Update on Osteoporosis

Interviews with Experts


Robert Lindsay, MD
Professor of Clinical Medicine, Columbia Presbyterian Medical Center
Chief of Medicine, Helen Hayes Hospital


Stephen Paget, MD: What is osteoporosis?

Robert Lindsay, MD: Osteoporosis is a disease in which there is insufficient bone in the skeleton to withstand the stresses that you might put on it every day. As a result, bones are likely to break or fracture. The most common are vertebral fractures in the back (which can cause serious pain and a hump-backed appearance), and hip fractures (which can cause serious disability).

Stephen Paget, MD: Is there anyone not at risk for osteoporosis?

Robert Lindsay, MD: Eventually, we would all get osteoporosis -- if we lived long enough. But two groups of people are most at risk in younger years: women after the menopause, particularly Caucasian or Asian women; and people who take glucocorticoids or steroid therapy, such as prednisone.

Stephen Paget, MD: What is the best way to measure whether someone has -- or is at risk for -- osteoporosis?

Robert Lindsay, MD: Bone densitometry allows us to measure the skeleton with high degree of accuracy and precision. There are many different types available. The work-horse is a dual energy x-ray absorptiometry (DEXA), which measures bone primarily in the spine and in the hip. These are the two most important sites in terms of osteoporosis-related fractures. But many other bone densitometry tests can measure the risks of any fracture.

Stephen Paget, MD: Does having a fracture -- particularly a "fragility" fracture (that occurs with minimal trauma) mean you are at greater risk of problems?

We have learned about this in clinical trials in which some people get a bone-strengthening drug and others get a placebo -- an inactive pill. In the placebo-treated groups people who have new fractures are at high risk of future fractures, especially during the year following the fracture. For example, we found that about 20% of the people who have a vertebral fracture are likely to fracture again in the next year. We also know from the same clinical trials that when you give people a bone-strengthening drug, you get a treatment benefit in all groups. However, because of the increased risk that is associated with a prior fracture, even when there is a treatment benefit, you can't reduce the risks back to baseline. Thus, the critical issue for both physicians and patients is to establish who is at risk for this disease. If you and your doctor believe you are at risk, get a measurement of bone density to determine the real risks of fracture. If the bone densitometry identifies a problem, then treatment is important to try to prevent fractures.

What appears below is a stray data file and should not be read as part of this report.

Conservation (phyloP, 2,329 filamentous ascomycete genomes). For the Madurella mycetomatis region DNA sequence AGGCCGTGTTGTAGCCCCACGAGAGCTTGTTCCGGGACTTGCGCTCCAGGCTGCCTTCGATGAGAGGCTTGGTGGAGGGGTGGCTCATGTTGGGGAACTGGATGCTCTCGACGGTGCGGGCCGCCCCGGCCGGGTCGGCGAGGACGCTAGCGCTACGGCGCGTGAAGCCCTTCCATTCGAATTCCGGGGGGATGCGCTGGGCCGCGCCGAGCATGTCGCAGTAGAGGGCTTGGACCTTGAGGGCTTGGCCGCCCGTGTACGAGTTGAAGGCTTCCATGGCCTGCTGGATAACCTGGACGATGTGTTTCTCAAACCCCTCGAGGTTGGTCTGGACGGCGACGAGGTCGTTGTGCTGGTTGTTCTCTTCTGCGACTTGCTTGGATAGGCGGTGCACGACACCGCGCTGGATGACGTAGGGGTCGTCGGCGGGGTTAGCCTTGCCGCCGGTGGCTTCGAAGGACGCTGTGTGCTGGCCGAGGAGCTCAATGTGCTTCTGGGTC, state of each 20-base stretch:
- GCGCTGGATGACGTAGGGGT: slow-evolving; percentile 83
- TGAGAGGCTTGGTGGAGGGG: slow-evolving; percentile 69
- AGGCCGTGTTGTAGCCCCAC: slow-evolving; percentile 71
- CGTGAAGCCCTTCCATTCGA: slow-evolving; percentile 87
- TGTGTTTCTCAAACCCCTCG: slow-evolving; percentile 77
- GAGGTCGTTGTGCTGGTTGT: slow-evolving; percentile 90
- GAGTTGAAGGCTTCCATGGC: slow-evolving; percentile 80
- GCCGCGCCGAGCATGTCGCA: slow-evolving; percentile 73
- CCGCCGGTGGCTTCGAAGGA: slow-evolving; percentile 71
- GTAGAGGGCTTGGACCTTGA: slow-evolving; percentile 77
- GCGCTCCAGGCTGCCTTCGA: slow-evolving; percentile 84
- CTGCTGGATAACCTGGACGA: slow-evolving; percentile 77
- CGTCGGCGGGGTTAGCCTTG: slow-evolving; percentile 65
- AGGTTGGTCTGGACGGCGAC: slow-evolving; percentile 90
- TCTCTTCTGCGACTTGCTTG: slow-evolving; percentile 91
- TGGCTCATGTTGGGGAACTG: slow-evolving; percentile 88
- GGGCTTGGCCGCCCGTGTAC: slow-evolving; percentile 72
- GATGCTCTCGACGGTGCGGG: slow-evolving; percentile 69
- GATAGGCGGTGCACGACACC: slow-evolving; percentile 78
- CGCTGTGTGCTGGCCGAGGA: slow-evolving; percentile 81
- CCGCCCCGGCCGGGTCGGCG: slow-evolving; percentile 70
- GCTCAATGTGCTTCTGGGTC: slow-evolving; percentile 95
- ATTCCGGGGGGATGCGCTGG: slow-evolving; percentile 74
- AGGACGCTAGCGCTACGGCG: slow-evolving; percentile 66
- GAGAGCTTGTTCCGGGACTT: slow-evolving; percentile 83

Stephen Paget, MD: Are there effective therapies today to prevent osteoporosis?

Robert Lindsay, MD: Yes. Our ability to diagnose, measure, and treat osteoporosis has really progressed in the last 10 years. There are now a variety of different medicines that help the skeleton. They can be broadly divided into two groups: First are the agents that have multiple effects in the body -- hormone replacement therapy (HRT) and tissue selective estrogens (also known as selective estrogen receptor modulators or SERMs). Second are agents that specifically affect the skeleton -- bisphosphonates and calcitonin. So we have a variety of effective choices.

Stephen Paget, MD: How do the patient and the physician select the best agent for the individual?

Robert Lindsay, MD: The nice thing is that they all work. That is a good starting point. Hormone replacement therapy is most commonly given to women with menopausal symptoms; it is clearly the treatment of choice for such women because they also get the added benefit of osteoporosis prevention. In the older individual who has osteoporosis, the physician is more likely to recommend an agent that specifically affects the skeleton, and the bisphosphonates become particularly important. There is an "in the middle group" of postmenopausal women between the ages of 55 and 65 who don't have symptoms and who have family members or peers who have developed breast cancer. They are more likely to seek out agents such as the SERMs because they seem to reduce the clinical appearance of breast cancer as well as prevent bone loss.